The Bristol Bay tribal governments are against Pebble Mine because they are afraid that the State officials didn’t understand the hazards of Pebble Mine They asked the EPA to block the mine using the Clean Water Act. A mine at the head waters would violate that law. Now the EPA is investigating the mine.
The EPA stated in their draft assessment the following: “Even under the best conditions, 55 to 86 miles of pristine streams would be destroyed, along with up to 2,500 acres of wetlands. “Most worrisome,” the EPA noted,” is the risk of catastrophic failure of one of the mines tailing ponds, where residue from the mill would be held. If a pond were to fail, it would release acidic water and heavy metals into spawning grounds, causing grave, irreversible damage.”
They also found that not only would the mine destroy streams and wetlands, but it would require an 86-mile long haul road and pipelines that would cross spawning grounds. Also they would need to make the nearby port into a deep-water facility; causing major changes.
When the Bristol Bay Tribes went to the federal government instead of to the State, it made Governor Sean Parnell became enraged. So, his attorney general wrote letters to the EPA, accusing it of overreach and threatening legal action. The Pebble Partnership jumped on board with the state despite the 230,000 public comments the EPA received about the draft assessment showing that 98% opposed Pebble Partnership’s plan.
The impact of such a large mine on the small communities and their rural lifestyles would be devastating; the influx of people and infrastructure needed to support the mine would change the very nature of the area forever.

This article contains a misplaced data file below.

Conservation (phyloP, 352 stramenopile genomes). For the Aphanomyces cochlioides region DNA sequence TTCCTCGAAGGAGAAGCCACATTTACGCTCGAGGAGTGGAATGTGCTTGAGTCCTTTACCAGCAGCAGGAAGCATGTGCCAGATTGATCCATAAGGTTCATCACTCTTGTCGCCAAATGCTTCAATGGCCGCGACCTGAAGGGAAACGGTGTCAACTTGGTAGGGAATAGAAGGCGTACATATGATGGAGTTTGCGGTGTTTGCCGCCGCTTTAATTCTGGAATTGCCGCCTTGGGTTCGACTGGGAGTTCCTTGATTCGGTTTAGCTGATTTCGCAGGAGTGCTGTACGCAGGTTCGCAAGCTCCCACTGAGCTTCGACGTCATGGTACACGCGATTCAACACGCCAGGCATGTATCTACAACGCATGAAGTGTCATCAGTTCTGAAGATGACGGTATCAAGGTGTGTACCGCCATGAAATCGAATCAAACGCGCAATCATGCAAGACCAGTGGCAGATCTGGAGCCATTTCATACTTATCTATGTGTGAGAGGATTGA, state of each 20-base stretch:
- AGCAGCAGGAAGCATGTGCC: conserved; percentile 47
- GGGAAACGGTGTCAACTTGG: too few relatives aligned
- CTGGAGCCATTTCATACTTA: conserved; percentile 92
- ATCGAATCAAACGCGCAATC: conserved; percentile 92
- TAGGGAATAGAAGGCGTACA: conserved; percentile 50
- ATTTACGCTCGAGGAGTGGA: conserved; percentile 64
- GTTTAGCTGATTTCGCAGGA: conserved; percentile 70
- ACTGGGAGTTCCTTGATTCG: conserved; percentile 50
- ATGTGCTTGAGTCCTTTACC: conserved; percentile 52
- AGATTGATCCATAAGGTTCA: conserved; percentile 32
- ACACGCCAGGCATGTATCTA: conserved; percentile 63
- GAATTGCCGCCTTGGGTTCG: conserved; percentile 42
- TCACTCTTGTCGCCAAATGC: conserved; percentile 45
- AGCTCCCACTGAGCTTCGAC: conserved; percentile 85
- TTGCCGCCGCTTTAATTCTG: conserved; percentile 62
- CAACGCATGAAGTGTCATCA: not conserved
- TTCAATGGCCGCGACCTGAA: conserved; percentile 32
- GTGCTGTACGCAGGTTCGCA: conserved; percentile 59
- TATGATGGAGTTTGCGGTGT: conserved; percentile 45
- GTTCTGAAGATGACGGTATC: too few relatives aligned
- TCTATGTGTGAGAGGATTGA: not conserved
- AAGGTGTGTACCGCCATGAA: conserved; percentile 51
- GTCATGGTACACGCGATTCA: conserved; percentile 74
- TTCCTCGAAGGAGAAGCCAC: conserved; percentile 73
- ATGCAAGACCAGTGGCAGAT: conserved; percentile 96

Should the salmon industry be irreversibly damaged, the ripple effect would spread far and deep. Commercial fisherman would lose their jobs and need to find a new way of life. This would impact their families causing them to lose money. It would also impact trade, fish stocks in stores, exports, restaurants, the state and national economy, and visitors. The loss of fish could make the country go even further in debt, and Alaska will lose one of its biggest attractions. We will not be able to trade Sockeye salmon to other countries. People will not be able to harvest or even buy as much fish as they need. And the people that live off of the Sockeye salmon will have to break tradition or even move to find a new food source that will feed them year round, and that they can get at any time of year and their subsistence lifestyle would be gone, and thousands of years of traditions will be lost.
The future generations will not be able to witness their history, and tales of life with salmon will feel like a story that never happened. The 2.4 million pounds of fish a year would turn into 2.4 fish a day.
Beauty is not measured in copper or gold; it is measured in wildlife, tradition, family, friends, history and love. Pebble can try and mine Bristol Bay, but if enough people stand up and speak out the land and the memories will still live on for generations to come. So join me to bring down Pebble mine, and let the land and its people live like their ancestors have for thousands of years.
“Alaska still has what most of America has lost” ~ Rick Halford, former state legislative leader.